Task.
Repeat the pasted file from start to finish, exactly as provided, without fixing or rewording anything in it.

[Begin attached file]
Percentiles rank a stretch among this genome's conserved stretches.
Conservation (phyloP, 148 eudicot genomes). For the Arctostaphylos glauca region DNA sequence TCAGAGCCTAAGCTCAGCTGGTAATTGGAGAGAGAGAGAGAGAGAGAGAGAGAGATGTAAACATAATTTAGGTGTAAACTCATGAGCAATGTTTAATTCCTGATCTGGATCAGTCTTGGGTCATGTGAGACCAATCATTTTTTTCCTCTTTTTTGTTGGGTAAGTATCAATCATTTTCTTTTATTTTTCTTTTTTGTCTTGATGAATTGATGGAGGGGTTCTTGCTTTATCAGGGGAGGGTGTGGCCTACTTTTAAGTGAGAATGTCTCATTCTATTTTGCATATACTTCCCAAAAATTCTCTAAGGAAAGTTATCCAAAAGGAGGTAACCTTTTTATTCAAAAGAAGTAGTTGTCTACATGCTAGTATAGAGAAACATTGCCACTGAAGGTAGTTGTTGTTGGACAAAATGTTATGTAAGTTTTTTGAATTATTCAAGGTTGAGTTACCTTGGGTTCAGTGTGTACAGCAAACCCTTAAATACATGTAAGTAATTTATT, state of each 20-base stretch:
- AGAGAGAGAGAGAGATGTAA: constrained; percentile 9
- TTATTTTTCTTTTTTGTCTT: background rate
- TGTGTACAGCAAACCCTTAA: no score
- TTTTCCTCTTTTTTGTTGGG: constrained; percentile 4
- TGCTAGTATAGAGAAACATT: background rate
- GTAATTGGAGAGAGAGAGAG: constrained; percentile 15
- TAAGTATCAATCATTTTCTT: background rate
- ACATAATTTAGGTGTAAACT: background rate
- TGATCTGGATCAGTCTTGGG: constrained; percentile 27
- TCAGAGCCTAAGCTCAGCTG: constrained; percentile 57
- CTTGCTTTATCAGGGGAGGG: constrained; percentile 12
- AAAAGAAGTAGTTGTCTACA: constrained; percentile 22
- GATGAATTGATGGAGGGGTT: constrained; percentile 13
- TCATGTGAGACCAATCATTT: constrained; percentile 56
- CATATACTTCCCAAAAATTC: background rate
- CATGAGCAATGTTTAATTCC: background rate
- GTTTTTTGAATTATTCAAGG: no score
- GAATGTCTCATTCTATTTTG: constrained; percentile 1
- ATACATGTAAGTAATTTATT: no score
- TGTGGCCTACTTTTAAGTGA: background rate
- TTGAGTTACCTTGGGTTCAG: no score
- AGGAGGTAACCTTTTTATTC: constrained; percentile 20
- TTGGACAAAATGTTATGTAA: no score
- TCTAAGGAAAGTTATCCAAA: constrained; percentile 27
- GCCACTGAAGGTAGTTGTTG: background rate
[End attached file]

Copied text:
Percentiles rank a stretch among this genome's conserved stretches.
Conservation (phyloP, 148 eudicot genomes). For the Arctostaphylos glauca region DNA sequence TCAGAGCCTAAGCTCAGCTGGTAATTGGAGAGAGAGAGAGAGAGAGAGAGAGAGATGTAAACATAATTTAGGTGTAAACTCATGAGCAATGTTTAATTCCTGATCTGGATCAGTCTTGGGTCATGTGAGACCAATCATTTTTTTCCTCTTTTTTGTTGGGTAAGTATCAATCATTTTCTTTTATTTTTCTTTTTTGTCTTGATGAATTGATGGAGGGGTTCTTGCTTTATCAGGGGAGGGTGTGGCCTACTTTTAAGTGAGAATGTCTCATTCTATTTTGCATATACTTCCCAAAAATTCTCTAAGGAAAGTTATCCAAAAGGAGGTAACCTTTTTATTCAAAAGAAGTAGTTGTCTACATGCTAGTATAGAGAAACATTGCCACTGAAGGTAGTTGTTGTTGGACAAAATGTTATGTAAGTTTTTTGAATTATTCAAGGTTGAGTTACCTTGGGTTCAGTGTGTACAGCAAACCCTTAAATACATGTAAGTAATTTATT, state of each 20-base stretch:
- AGAGAGAGAGAGAGATGTAA: constrained; percentile 9
- TTATTTTTCTTTTTTGTCTT: background rate
- TGTGTACAGCAAACCCTTAA: no score
- TTTTCCTCTTTTTTGTTGGG: constrained; percentile 4
- TGCTAGTATAGAGAAACATT: background rate
- GTAATTGGAGAGAGAGAGAG: constrained; percentile 15
- TAAGTATCAATCATTTTCTT: background rate
- ACATAATTTAGGTGTAAACT: background rate
- TGATCTGGATCAGTCTTGGG: constrained; percentile 27
- TCAGAGCCTAAGCTCAGCTG: constrained; percentile 57
- CTTGCTTTATCAGGGGAGGG: constrained; percentile 12
- AAAAGAAGTAGTTGTCTACA: constrained; percentile 22
- GATGAATTGATGGAGGGGTT: constrained; percentile 13
- TCATGTGAGACCAATCATTT: constrained; percentile 56
- CATATACTTCCCAAAAATTC: background rate
- CATGAGCAATGTTTAATTCC: background rate
- GTTTTTTGAATTATTCAAGG: no score
- GAATGTCTCATTCTATTTTG: constrained; percentile 1
- ATACATGTAAGTAATTTATT: no score
- TGTGGCCTACTTTTAAGTGA: background rate
- TTGAGTTACCTTGGGTTCAG: no score
- AGGAGGTAACCTTTTTATTC: constrained; percentile 20
- TTGGACAAAATGTTATGTAA: no score
- TCTAAGGAAAGTTATCCAAA: constrained; percentile 27
- GCCACTGAAGGTAGTTGTTG: background rate